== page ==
Beth Valenti - Patient Story

"My doctor didn't think it was treatable. . . Thank God I listened to [my boyfriend's parents] and went to Fox Chase."
‐Beth Valenti

Beth Valenti always knew smoking was not a good idea, but like many people, she did it anyway. She was young and never really thought about lung cancer. But after losing her mom to cancer in 1996, Beth quit the habit cold turkey. Almost 12 years later, in March 2008, she went to the doctor complaining of pain in her arm. A series of shoulder x-rays revealed a mass on her lung. According to Beth, her doctors advised her to "go home, get your things in order and plan your funeral." She was 41 at the time.

"My doctor didn't think it was treatable," recalled Beth, who shared the news with her boyfriend's parents, who suggested she get a second opinion at Fox Chase. "Thank God I listened to them and went to Fox Chase. If I didn't, I might not be here today."

"I had been to Fox Chase when my mom was treated there and I had seen their commercials, but I never knew the extent of what they did," admitted Beth, who would soon find out.

At Fox Chase, she met with a thoracic surgeon specializing in minimally invasive procedures.  "He and his team gave me hope when I didn't have any," shared Elizabeth,

The doctor explained that the most important thing in treating cancer is accurate diagnosis and staging of the disease. He determined that Beth had a "pancoast tumor" (lung cancer attached to the top of the chest wall). He ordered a series of diagnostic tests, including a chest CT, PET CT, chest MRI and brain MRI. He then recommended a cervical mediastinoscopy to evaluate for disease in her lymph nodes.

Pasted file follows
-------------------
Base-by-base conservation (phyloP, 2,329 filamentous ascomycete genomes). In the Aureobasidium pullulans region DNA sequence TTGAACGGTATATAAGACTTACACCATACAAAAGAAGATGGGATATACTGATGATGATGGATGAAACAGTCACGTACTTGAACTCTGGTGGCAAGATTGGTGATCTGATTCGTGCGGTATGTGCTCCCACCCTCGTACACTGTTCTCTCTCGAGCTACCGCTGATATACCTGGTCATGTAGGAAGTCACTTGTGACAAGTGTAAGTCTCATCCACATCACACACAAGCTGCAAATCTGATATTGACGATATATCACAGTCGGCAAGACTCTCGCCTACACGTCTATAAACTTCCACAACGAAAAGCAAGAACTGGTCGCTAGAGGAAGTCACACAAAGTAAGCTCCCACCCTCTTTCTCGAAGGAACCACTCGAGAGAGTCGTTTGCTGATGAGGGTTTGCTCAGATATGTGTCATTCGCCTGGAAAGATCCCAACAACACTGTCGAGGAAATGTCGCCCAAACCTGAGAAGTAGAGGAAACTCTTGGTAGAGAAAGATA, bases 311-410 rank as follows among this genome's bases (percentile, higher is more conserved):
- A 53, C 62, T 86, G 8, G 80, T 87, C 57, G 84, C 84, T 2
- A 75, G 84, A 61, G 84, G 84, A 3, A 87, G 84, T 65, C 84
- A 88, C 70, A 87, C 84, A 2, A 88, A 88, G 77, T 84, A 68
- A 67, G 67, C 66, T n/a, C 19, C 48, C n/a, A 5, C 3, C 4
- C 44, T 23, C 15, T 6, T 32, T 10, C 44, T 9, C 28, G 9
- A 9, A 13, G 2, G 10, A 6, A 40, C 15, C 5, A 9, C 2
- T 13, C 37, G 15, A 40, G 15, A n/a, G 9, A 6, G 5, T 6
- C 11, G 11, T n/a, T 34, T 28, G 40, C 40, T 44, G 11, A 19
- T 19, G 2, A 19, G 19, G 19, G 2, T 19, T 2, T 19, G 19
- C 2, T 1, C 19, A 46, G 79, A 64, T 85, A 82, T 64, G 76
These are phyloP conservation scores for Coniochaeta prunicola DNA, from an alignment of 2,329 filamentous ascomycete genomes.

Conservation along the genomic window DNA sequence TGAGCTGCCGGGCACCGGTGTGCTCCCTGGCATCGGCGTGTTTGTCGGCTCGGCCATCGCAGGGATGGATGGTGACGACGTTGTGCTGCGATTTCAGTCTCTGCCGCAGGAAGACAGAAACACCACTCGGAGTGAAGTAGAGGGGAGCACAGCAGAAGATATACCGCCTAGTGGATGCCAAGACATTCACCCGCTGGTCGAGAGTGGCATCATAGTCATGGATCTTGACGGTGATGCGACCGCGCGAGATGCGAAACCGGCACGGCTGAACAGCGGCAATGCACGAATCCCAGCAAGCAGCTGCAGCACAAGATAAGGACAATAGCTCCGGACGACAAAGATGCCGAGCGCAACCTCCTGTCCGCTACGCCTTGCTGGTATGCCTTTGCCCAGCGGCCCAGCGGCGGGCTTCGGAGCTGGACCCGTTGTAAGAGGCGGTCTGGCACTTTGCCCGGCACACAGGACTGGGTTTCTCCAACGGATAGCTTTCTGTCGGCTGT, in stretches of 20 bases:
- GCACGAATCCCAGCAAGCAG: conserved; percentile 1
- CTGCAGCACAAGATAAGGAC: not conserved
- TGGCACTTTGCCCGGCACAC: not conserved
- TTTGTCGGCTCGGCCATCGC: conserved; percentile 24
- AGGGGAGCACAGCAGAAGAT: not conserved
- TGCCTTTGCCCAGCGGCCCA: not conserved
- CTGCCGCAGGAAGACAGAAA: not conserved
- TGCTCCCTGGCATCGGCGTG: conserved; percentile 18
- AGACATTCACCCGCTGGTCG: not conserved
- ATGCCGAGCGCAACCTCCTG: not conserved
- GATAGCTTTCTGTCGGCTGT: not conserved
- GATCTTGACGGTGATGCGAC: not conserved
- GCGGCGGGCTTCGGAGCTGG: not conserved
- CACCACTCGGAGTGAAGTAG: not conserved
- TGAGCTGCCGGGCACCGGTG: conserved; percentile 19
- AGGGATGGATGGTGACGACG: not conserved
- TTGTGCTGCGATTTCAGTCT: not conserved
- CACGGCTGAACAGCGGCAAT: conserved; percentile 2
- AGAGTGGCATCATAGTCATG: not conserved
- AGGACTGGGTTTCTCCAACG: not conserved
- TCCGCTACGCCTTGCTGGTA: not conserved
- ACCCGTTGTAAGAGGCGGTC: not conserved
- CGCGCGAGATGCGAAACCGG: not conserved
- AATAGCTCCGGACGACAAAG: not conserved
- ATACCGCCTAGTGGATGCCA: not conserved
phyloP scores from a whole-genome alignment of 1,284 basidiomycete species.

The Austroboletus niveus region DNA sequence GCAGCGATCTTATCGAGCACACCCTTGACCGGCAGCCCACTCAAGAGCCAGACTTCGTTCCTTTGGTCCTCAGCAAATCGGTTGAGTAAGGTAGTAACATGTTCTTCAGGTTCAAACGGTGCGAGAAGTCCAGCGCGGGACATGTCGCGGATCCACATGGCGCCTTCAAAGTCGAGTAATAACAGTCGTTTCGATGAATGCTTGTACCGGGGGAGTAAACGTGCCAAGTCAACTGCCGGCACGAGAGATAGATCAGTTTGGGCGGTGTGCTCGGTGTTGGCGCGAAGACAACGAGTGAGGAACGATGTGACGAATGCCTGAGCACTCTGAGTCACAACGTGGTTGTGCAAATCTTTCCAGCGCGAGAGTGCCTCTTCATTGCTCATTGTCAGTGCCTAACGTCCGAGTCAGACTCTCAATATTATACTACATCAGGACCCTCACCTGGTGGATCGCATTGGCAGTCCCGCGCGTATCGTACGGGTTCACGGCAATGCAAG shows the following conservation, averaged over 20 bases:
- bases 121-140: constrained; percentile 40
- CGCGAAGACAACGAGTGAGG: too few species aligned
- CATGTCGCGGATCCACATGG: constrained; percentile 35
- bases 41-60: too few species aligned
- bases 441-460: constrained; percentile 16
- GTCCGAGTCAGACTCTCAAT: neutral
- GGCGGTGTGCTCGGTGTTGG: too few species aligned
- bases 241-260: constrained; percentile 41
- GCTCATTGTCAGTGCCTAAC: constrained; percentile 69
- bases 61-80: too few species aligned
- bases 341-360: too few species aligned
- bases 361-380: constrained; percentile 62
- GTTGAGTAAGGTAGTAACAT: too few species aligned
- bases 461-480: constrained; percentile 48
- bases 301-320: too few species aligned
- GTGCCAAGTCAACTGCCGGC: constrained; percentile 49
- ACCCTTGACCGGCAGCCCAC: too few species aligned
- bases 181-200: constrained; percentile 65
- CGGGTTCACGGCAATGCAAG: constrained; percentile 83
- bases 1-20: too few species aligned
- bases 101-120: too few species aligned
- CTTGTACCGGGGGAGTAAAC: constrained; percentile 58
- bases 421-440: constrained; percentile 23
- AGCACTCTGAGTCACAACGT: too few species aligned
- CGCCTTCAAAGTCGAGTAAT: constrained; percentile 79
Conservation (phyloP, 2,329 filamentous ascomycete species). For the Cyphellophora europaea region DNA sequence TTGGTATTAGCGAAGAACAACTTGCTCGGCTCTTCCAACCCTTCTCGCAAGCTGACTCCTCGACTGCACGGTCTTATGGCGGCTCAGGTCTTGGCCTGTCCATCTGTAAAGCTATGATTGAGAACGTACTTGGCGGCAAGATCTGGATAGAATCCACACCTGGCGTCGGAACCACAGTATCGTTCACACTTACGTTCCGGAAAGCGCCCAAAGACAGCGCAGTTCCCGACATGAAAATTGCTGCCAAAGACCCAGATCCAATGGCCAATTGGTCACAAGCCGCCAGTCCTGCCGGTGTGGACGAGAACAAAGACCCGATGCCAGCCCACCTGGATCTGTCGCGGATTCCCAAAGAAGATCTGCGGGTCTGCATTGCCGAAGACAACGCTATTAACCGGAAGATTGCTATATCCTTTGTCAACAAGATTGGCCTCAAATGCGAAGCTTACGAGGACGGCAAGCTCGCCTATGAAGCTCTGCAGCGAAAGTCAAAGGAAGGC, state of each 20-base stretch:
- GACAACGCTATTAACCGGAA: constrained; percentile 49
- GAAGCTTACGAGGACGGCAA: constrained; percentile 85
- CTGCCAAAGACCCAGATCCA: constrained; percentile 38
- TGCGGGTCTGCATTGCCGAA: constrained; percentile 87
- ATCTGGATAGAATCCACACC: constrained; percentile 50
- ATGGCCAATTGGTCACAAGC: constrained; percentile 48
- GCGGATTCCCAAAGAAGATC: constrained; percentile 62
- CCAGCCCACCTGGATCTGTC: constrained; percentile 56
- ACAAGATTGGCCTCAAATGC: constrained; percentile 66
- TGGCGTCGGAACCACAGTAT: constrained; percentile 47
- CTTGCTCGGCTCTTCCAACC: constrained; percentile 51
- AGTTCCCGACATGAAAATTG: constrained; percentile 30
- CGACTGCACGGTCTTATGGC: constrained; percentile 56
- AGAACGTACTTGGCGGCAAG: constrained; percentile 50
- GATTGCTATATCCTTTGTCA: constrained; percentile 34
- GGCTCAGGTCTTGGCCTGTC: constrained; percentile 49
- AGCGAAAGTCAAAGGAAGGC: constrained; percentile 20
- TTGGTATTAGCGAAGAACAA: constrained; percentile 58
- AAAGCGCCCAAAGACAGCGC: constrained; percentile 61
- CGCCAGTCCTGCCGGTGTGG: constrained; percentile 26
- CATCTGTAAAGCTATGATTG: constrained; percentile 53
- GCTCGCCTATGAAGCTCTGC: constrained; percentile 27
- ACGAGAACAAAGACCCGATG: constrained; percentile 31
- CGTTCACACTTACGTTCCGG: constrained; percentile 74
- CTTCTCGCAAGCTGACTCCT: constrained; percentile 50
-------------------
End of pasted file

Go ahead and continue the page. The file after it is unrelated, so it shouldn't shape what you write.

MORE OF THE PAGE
"After getting all the information about my lung cancer stage, the team discussed my case at their weekly tumor board," explained Beth. The team recommended combined radiation and chemotherapy followed by surgery. "I was scared, but when they explained that each treatment alone was much less effective then the combination, I understood that my chances with radiation alone were not so good."

They recommended adding chemotherapy and surgery. And she opted for that. Thrilled with the notion of regaining her life, Beth began chemotherapy, under the guidance of her medical oncologist. After a successful course of chemotherapy and radiation, the surgeon ordered more diagnostic tests to re-stage Beth's disease. Although this frightened Beth, the results were good and so he was ready to operate.

They removed the lung that contained the cancer along with lymph nodes.

During her treatment, her boyfriend, Michael, was there every step of the way. "I couldn't have made it through all of this without his love and encouragement," shared Beth, who also appreciated the support of her son, Robert.

"The nurses were very attentive. If I needed anything, they got it right away. I waited for nothing."

Beth recovered from surgery and signed on for one more course of chemotherapy, "just to make sure the cancer was gone - and won't come back." In September 2008, she officially finished her treatment. "The nurses were very attentive. If I needed anything, they got it right away. I waited for nothing. God bless each and every one of them!"

Today, Beth continues to be checked with periodic tests. "It is nerve-wracking to be tested - but it is reassuring to know that I'm doing well; especially when I was told by the first doctor that there was nothing they could do. I'm so grateful to Dr. Lebenthal and the people at Fox Chase for not giving up on me."

If Beth has a message to share, it's this: "Don't smoke. If you do, then stop now. If you go get cancer - don't give up. Get a second opinion. If I listened to the first doctor, I would not be here today."